George Soros has been busy since early in the 2016 election cycle, putting millions into state and local contests in a bid to shift local politics against the interests of the law-abiding middle class.
One of Soros’ signal successes was defeating “Sheriff Joe” Arpaio in Maricopa County, Arizona in 2016. As one of his first actions, the new sheriff, Paul Penzone, announced that his department would no longer be honoring ICE detainer requests. In a county that sees one of the biggest annual influxes of illegal migrants in America, this must certainly count as a policy shift against the interests of the middle class.
In November 2017, Soros achieved another signature success when he got Larry Krasner, a radical-left defense lawyer, elected as Philadelphia’s district attorney.
Joe Schoffstall recounts at Washington Free Beacon that Soros’ funding constituted virtually all of Krasner’s campaign money:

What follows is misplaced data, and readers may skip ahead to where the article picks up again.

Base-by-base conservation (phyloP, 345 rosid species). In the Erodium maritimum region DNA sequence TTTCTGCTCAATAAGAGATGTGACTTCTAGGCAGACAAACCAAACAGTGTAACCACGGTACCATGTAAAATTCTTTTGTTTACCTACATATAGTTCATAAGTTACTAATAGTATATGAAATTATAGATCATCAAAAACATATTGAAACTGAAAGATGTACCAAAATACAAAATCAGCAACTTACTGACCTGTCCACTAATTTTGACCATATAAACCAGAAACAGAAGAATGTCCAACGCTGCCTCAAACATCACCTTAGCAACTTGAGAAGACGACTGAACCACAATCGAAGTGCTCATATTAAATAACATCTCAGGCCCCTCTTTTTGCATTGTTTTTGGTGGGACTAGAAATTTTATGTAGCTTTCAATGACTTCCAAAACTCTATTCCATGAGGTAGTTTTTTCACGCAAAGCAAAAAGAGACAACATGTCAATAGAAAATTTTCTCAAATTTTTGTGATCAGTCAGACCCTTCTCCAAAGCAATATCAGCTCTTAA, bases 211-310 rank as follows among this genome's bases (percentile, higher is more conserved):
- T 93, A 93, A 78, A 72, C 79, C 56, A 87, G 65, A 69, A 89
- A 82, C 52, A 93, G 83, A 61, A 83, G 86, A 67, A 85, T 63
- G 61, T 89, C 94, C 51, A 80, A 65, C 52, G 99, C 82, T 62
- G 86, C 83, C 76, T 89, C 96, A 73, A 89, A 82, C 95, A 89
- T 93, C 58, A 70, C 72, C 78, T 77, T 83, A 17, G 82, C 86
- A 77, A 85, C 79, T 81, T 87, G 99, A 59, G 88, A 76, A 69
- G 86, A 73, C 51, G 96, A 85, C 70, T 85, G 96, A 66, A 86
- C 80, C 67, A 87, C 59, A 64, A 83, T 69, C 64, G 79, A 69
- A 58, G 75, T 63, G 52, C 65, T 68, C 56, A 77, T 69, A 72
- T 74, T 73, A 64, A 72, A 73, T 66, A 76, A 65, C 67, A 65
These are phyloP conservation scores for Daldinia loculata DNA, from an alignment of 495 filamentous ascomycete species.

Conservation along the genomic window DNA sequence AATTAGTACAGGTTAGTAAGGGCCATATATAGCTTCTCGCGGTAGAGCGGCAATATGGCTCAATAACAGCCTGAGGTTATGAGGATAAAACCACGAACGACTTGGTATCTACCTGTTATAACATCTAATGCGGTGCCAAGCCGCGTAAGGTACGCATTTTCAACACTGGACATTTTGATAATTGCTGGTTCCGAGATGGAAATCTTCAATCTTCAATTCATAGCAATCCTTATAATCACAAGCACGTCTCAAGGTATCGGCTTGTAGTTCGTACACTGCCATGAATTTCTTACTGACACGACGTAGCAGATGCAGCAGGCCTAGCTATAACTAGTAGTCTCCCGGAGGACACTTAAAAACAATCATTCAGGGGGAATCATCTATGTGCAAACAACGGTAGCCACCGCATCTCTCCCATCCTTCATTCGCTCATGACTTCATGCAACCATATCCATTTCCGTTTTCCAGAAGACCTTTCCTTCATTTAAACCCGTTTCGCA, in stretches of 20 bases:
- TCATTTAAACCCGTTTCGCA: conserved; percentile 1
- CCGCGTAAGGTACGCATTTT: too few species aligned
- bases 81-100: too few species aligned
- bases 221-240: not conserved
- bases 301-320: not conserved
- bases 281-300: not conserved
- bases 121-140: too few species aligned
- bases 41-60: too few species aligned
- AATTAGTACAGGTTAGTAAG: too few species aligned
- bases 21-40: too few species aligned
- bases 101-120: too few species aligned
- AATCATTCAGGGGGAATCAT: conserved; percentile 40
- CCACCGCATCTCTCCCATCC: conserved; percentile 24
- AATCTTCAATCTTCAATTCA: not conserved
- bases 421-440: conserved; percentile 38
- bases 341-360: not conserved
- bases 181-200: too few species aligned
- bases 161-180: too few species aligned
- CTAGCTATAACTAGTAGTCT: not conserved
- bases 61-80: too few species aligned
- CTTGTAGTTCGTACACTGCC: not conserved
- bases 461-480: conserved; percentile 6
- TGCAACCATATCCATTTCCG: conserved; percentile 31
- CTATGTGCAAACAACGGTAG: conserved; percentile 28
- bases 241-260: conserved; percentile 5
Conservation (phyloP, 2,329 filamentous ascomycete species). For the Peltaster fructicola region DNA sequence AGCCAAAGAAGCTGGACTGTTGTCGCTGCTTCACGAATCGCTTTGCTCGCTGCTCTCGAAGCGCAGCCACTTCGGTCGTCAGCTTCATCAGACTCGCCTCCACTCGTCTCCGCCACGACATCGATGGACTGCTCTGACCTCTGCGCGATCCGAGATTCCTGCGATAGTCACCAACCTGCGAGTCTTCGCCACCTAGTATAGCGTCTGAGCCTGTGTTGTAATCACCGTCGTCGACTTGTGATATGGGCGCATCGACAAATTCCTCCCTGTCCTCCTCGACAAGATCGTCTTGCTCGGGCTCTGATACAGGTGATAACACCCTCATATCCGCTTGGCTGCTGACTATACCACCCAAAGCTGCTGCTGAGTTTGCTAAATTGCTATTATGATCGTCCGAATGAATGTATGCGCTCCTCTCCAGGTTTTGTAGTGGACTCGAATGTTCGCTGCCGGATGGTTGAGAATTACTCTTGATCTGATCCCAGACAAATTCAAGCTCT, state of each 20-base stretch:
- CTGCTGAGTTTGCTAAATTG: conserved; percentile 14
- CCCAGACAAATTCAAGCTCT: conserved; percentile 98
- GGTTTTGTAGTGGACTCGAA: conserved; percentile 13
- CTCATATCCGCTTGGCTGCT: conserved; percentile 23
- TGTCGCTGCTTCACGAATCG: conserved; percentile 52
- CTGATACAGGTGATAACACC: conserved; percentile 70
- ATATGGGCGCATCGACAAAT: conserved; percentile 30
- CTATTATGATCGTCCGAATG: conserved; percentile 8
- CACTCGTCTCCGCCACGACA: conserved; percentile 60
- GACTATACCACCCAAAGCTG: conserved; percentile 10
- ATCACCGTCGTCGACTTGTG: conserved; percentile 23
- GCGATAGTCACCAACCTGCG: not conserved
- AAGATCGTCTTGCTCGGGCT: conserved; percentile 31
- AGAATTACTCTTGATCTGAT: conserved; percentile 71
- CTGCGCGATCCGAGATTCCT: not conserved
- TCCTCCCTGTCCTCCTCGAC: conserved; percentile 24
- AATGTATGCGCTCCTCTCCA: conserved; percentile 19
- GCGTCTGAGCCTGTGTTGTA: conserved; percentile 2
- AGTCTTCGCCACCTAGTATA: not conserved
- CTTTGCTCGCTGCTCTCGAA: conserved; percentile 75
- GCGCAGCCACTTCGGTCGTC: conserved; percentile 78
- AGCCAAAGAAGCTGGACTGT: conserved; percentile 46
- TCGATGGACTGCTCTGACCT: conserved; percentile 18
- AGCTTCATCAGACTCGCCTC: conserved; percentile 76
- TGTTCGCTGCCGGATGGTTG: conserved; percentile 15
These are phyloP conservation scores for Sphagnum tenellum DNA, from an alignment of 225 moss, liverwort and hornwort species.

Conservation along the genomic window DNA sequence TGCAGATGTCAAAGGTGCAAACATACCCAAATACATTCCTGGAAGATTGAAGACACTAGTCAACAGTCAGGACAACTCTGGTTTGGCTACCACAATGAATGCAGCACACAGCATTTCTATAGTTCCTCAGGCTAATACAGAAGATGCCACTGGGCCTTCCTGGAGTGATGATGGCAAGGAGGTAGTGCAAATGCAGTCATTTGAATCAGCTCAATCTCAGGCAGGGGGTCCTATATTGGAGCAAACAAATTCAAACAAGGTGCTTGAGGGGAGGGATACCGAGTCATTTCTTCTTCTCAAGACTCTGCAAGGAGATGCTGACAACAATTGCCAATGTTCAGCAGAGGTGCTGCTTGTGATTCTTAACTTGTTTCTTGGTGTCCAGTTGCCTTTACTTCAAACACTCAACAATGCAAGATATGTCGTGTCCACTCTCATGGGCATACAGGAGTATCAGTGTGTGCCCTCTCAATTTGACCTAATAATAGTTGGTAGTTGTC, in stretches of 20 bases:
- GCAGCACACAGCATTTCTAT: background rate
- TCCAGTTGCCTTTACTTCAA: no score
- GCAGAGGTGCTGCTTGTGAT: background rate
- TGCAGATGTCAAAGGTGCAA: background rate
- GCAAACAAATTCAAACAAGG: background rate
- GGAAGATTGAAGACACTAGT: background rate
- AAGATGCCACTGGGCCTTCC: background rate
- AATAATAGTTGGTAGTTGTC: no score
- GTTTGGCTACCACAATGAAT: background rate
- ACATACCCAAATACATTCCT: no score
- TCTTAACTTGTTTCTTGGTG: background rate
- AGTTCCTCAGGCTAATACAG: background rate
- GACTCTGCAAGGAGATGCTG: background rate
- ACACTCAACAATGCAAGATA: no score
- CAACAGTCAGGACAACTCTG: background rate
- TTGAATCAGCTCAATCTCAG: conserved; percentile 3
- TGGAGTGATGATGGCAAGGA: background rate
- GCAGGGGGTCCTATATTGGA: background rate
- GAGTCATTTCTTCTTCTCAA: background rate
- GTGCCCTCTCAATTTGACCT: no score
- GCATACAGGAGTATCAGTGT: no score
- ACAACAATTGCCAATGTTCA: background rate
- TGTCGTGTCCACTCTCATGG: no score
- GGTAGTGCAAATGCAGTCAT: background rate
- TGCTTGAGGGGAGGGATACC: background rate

Krasner, who has represented Occupy Philadelphia and Black Lives Matter, and has sued the police department more than 75 times, had a major fundraising advantage that was provided almost exclusively by Soros, who has made it a mission to fund district attorney races throughout the country and has notched victories along the way. …
On April 28, Soros initially cut a $1,450,000 check to the Philadelphia Justice and Public Safety PAC, a super PAC that was established with the sole intent of backing Krasner. The PAC lists its address as the Perkins Coie law office, a Washington, D.C.-based powerhouse law firm that represents a number of Democratic politicians, committees, and interests. Whitney Tymas, who has been involved with a number of Soros PACs, is the operator of the Philadelphia Justice & Public Safety PAC.